America's first amphetamine epidemic 1929-1971: a quantitative and qualitative retrospective with implications for the present

Am J Public Health. 2008 Jun;98(6):974-85. doi: 10.2105/AJPH.2007.110593. Epub 2008 Apr 29.


Using historical research that draws on new primary sources, I review the causes and course of the first, mainly iatrogenic amphetamine epidemic in the United States from the 1940s through the 1960s. Retrospective epidemiology indicates that the absolute prevalence of both nonmedical stimulant use and stimulant dependence or abuse have reached nearly the same levels today as at the epidemic's peak around 1969. Further parallels between epidemics past and present, including evidence that consumption of prescribed amphetamines has also reached the same absolute levels today as at the original epidemic's peak, suggest that stricter limits on pharmaceutical stimulants must be considered in any efforts to reduce amphetamine abuse today.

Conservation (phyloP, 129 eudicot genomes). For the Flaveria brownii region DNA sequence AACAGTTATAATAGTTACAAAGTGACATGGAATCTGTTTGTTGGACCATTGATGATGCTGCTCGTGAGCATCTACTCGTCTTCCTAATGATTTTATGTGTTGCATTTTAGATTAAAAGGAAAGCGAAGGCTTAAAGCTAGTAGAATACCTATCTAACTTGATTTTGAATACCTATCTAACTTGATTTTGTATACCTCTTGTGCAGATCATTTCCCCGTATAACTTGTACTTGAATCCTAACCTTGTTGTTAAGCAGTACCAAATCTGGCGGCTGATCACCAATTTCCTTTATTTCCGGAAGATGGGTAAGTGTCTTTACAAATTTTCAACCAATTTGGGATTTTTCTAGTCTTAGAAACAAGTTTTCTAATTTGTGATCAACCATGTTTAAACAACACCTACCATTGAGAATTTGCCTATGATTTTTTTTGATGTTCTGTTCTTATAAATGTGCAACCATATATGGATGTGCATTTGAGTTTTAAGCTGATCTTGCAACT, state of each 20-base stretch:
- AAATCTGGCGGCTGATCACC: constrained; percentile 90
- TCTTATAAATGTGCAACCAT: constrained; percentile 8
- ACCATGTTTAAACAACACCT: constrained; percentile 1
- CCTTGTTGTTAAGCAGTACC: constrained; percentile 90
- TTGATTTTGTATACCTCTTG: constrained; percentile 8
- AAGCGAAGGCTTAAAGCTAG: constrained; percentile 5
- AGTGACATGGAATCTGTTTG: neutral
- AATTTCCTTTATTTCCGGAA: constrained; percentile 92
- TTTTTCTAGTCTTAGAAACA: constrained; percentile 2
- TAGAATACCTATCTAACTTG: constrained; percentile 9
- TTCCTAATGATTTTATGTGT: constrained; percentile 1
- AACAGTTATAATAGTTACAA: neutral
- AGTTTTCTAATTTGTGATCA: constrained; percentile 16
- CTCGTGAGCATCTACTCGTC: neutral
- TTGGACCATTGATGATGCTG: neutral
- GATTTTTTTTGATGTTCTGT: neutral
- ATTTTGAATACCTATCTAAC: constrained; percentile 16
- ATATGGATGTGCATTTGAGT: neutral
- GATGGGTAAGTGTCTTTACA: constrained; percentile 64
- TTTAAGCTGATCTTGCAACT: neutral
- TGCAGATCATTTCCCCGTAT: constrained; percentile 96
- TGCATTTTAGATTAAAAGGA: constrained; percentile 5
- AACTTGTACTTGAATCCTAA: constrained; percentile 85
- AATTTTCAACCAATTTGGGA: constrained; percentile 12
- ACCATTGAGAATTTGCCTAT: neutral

Publication types

  • Historical Article
  • Research Support, Non-U.S. Gov't

MeSH terms

  • Amphetamine-Related Disorders / epidemiology
  • Amphetamine-Related Disorders / history*
  • History, 20th Century
  • Humans
  • United States / epidemiology